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Required Reading

Now in its second year, Go Read hopes to lure more than 30,000 readers.

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Picking O’Brien’s award-winning collection for this year’s Go Read programs was easy. The author of last year’s selection, “A Lesson Before Dying,” Ernest J. Gaines, recommended O’Brien’s collection wholeheartedly. O’Brien’s book is a passionately real and beautifully written collection of stories about the Vietnam War. Published in 1990, the book won critical acclaim and was a finalist for both the Pulitzer Prize and the National Book Critics Circle Award. While the Go Read program has coordinated a number of discussion groups and book dinners to explore the book, the culminating event will be Thursday, Nov. 13, two days after Veteran’s Day, when Tim O’Brien will read at St. Paul’s Episcopal Church.

Go Read came about in 2002 thanks in part to Richmond Times-Dispatch columnist Ray McAllister. In the spring of 2001, McAllister wrote two columns about other community reading programs around the country and the need for one here in Richmond. Book lover Sandy Stoddart, Friends of the Richmond Library board member Missie Hersey, along with Mary Flinn from the New Virginia Review Inc. and Rob Rieffel from Richmond Public Library, cared enough about reading and saw the benefits of a program like this to make the event happen. Although spontaneous, the inaugural year of Go Read was wildly successful. To date the group estimates more than 30,000 people in the region have read “A Lesson Before Dying” as a result of last year’s programs. The interest made the book the largest seller at local Barnes & Noble and Borders bookstores. With this year’s more coordinated and organized effort, Go Read hopes for even bigger numbers.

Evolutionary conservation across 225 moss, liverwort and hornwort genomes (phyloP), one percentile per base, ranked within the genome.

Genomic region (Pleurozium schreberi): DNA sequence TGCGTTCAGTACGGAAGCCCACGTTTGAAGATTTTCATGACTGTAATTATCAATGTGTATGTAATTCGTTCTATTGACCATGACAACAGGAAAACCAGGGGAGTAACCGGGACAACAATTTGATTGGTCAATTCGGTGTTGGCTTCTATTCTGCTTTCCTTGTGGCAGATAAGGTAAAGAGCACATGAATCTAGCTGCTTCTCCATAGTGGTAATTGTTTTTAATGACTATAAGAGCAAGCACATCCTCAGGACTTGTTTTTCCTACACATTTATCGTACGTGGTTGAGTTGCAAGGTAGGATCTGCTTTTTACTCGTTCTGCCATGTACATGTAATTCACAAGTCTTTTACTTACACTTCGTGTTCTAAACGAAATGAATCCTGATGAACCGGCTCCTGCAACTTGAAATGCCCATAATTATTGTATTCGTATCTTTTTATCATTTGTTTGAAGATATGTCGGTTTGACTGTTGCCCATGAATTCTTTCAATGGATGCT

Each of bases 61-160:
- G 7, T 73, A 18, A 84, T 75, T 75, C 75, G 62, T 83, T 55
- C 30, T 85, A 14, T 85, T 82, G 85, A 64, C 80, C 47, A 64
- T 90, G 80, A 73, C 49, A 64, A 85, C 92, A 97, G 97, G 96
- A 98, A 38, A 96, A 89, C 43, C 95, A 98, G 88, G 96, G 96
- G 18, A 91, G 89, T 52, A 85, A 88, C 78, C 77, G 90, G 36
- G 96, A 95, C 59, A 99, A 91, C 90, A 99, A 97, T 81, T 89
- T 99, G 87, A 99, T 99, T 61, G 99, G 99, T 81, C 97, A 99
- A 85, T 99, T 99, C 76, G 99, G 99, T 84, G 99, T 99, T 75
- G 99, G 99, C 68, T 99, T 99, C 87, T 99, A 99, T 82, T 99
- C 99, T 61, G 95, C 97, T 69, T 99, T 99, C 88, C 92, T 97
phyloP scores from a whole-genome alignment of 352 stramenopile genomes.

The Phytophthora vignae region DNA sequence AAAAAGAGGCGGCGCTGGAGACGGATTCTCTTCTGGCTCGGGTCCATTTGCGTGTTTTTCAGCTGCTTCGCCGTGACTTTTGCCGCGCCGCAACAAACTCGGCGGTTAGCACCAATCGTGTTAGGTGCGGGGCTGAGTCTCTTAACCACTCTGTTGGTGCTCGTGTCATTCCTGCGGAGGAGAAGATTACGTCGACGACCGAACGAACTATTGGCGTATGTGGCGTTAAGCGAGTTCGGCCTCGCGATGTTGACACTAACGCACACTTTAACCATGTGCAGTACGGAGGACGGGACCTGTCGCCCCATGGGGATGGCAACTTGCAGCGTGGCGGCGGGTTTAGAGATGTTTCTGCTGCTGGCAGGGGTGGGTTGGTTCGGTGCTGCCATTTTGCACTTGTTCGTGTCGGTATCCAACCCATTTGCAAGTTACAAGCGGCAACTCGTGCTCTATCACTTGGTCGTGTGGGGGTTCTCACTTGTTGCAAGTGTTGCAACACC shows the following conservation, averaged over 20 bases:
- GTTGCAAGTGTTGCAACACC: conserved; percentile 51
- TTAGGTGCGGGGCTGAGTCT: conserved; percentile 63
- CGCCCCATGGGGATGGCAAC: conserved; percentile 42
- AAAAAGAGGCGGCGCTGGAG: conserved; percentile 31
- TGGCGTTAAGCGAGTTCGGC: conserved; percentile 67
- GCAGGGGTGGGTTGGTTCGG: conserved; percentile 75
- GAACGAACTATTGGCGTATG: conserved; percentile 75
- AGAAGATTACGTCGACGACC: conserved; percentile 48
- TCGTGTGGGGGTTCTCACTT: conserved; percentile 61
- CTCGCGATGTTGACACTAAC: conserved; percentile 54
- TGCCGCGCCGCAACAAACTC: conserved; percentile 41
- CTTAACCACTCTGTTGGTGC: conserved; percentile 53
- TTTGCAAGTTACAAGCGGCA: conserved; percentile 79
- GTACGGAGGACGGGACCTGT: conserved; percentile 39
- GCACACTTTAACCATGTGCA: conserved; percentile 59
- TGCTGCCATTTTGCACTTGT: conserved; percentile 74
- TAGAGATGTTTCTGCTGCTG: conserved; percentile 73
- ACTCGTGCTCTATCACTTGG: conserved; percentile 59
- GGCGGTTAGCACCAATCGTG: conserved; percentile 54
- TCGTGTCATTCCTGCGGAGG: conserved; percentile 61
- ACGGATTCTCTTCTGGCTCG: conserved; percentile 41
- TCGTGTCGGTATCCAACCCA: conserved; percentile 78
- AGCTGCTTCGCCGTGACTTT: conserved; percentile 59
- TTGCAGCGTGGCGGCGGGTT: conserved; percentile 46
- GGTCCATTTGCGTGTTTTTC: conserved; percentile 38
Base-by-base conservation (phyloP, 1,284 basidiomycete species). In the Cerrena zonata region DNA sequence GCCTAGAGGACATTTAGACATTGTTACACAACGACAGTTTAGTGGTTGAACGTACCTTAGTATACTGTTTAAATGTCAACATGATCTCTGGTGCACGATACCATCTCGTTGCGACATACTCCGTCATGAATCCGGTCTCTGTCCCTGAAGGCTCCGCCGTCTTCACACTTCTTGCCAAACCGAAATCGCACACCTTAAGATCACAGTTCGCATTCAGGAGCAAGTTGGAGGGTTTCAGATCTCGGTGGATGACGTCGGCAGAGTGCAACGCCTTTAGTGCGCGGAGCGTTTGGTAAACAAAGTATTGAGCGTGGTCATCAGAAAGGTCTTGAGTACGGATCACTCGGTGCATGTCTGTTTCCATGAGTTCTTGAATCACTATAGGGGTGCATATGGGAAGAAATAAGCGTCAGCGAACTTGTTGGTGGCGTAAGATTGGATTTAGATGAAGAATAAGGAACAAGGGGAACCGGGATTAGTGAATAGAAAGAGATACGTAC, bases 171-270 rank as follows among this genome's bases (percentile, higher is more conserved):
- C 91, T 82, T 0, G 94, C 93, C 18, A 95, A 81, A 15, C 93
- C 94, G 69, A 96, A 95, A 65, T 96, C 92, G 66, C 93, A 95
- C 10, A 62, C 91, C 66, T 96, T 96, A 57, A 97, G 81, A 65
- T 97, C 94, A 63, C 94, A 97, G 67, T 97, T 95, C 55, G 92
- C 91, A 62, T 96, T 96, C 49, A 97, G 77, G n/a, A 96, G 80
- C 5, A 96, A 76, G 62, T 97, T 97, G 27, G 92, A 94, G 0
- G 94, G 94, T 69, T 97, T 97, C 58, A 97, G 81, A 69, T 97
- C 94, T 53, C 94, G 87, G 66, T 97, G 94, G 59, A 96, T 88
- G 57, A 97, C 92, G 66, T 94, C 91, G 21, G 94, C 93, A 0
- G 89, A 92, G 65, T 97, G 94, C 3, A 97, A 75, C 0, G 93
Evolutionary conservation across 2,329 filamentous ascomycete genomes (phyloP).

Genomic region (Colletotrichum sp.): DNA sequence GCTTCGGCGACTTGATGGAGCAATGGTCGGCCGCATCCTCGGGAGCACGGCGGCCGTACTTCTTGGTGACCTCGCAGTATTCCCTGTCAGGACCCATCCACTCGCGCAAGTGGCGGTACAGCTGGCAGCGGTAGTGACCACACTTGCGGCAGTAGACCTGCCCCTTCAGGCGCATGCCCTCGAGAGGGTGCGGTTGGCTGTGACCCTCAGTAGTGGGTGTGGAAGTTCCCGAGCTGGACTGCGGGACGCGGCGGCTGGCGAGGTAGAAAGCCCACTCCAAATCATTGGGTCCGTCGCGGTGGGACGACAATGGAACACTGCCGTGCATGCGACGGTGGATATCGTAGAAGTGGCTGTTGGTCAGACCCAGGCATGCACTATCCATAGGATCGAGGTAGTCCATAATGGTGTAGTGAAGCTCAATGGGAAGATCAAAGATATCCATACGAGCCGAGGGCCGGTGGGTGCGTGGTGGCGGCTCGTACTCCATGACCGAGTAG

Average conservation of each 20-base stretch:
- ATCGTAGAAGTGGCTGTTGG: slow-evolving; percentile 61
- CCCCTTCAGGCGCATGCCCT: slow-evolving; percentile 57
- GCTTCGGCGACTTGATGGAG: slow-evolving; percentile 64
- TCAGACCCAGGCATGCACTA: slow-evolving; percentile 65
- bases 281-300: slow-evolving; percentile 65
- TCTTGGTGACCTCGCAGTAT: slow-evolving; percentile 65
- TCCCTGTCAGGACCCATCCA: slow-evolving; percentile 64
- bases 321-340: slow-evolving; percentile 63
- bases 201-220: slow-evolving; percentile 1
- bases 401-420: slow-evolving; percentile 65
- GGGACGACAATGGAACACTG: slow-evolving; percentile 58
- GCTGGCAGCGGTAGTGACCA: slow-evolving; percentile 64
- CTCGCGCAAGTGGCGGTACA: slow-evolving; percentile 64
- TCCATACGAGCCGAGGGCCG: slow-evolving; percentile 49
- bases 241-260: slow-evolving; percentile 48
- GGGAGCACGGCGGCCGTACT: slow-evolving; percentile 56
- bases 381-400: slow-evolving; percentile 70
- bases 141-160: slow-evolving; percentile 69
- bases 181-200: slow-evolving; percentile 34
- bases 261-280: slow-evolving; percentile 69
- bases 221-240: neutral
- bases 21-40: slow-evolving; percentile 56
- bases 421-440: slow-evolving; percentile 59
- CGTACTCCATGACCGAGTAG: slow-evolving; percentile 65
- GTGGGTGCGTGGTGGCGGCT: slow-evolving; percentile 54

Aside from schools and libraries, Go Read is trying to get everyone involved in the program. Clare Schapiro, Go Read’s publicity coordinator, has used some unorthodox methods to attract readers that many may not have heard about. The staff of the Times-Dispatch had a book sale to raise money to buy 100 copies of “The Things They Carried.” These copies were distributed around the city in random places in hopes that people would pick them up, start reading and attend Go Read events. Copies were left in buses, restaurants, grocery stores and hair salons.

“We liked the kismet of somebody lucking into the book,” Schapiro says. “It’s a source of discussion and a source of surprise. We might randomly have reached people who wouldn’t have found out about it through any of the other conventional ways.” On Go Read’s Web site there is a place for people who have found copies to log in and share their impressions of the book. In addition, the Friends of the Richmond Library has donated $1,000 to buy books to be distributed within correctional institutions around the state. Go Read’s goal is to make sure everybody gets a chance to read and carry with them “The Things They Carried.” S

For a complete schedule of events and programs for Go Read go online: www.goreadrichmond.com.

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